Special Offerings in Design Theory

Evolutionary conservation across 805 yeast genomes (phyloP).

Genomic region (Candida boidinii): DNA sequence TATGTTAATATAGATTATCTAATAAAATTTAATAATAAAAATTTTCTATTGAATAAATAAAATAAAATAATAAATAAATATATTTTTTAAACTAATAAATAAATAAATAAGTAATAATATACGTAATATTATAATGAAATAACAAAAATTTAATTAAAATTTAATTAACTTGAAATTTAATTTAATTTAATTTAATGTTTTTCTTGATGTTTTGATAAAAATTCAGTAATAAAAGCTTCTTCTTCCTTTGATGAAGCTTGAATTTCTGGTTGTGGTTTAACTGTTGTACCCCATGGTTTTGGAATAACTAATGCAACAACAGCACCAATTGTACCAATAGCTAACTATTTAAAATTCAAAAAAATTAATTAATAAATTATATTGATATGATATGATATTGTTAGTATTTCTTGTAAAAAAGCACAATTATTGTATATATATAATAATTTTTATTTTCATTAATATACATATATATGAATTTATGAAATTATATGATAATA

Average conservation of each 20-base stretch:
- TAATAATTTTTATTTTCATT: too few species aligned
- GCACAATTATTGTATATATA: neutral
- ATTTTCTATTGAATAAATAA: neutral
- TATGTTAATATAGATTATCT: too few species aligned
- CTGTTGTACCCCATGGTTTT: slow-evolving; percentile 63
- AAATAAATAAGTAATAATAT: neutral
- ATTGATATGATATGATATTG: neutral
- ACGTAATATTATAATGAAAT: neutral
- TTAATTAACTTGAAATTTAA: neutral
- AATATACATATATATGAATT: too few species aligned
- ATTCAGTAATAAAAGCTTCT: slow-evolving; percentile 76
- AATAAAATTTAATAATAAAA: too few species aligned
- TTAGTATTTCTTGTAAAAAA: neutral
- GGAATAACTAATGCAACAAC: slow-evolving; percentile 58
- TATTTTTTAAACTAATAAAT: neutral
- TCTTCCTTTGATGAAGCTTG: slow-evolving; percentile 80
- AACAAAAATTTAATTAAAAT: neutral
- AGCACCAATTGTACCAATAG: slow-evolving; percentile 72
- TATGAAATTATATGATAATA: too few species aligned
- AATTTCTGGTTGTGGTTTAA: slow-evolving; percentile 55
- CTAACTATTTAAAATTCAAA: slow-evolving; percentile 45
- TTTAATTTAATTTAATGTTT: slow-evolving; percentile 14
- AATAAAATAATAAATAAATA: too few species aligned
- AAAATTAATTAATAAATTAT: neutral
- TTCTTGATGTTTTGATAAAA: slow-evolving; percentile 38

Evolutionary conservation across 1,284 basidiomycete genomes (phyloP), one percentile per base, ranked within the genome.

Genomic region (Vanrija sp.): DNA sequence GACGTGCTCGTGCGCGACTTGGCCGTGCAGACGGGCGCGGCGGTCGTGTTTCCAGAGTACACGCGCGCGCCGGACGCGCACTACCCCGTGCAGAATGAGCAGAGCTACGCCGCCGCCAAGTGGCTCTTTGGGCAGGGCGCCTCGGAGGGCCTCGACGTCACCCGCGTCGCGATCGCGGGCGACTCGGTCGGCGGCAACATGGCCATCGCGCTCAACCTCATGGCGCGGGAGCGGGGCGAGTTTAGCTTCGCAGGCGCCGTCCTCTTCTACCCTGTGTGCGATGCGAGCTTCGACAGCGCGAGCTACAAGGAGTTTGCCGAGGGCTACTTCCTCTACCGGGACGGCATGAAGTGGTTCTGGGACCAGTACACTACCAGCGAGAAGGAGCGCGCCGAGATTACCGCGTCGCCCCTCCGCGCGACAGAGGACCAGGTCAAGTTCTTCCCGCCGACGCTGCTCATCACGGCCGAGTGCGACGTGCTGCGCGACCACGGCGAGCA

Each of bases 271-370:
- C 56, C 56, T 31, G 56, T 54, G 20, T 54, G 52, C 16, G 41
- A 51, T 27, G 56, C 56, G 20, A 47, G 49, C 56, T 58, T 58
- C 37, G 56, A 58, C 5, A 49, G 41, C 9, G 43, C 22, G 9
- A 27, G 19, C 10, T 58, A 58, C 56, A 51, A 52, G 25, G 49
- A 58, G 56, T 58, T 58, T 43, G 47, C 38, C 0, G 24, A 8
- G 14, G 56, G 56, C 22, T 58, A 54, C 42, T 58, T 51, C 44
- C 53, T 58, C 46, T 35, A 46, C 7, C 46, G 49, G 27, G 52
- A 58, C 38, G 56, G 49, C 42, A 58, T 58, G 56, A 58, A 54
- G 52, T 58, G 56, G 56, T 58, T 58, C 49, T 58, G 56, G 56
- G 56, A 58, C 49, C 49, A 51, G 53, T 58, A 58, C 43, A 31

Provocation\”There is hardly any real architectural theory to be found, despite the diversity of practices at work today, anddespite a hugely expanded volume of architectural publications. There is only after-theory.\”–Ben van Berkel and Caroline Bos, 1998Seven years have passed since Berkel and Bos proclaimed architecture to be \”after theory, \” and since then many of the \”expanded volume of journals\” that provided a venue for theoretical texts have ceased publication.What is after \”after-theory?\” Has the ubiquity of capitalism and the homogenous space of the global economy(with its concomitant mandate for accountability and rationality) precluded the possibility for a theoretical (or critical) reflection? Berkel and Bos\’s declaration came at a time when the received conventions of \”architecturaltheory\” had firmly established a linear relationship between theory and design such that one preceded the other – that is where theory functioned either as generator of form or as legitimator of form. Inherent in these conventions is the presupposition that theory\’s domain is exclusively discursive and practice is manifest asexclusively material.This seminar will question these dialectical distinctions with the intention of opening up a new series of opportunitiesto reclaim theory as a means to think and work in architecture. Accordingly, the course will be structured around a series of topics in contemporary architectural discourse, investigated through both texts and projects that allow comparisons and relations between the work of different architects and different contexts.As such, this class does not attempt to provide a comprehensive survey of contemporary practice, but rather simply addresses certain issues where there are productive relationships between the thinking and the making of architecture. Texts and projects will be investigated concurrently and are intended to compliment each otherwithout creating a direct correspondence. The intention is that this disjunction might provide a working space for our exploration, testing and development of ways of thinking architecture theory and practice today.StructureEach week, the seminar will focus on an issue pertinent to contemporary architectural discourse. I will begin thediscussion with a slide talk, after which two or three students will lead a discussion of the readings, incorporating examples of projects (built or unbuilt) that address the issue of the weeks\’ topic. Students will be expected to be prepared for seminar discussion, by undertaking prescribed readings. Enrollment is limited to 15 students.RequirementsWorking individually or in teams, students will develop a topic in contemporary architecture that integrates projects and discourse, to be presented to the class for discussion and critique. The final project, a polemical document or presentation suitable for dissemination, is due at the end of the semester. The form of the final project is subject to approval by the instructor, but will include written analysis (1000-4000 words) and graphic material,and might take the form of a short catalog, journal, blog or the design of an exhibition.Professor Ashley SchaferWednesday 9:30-12:00aschafer@gsd.harvard.edu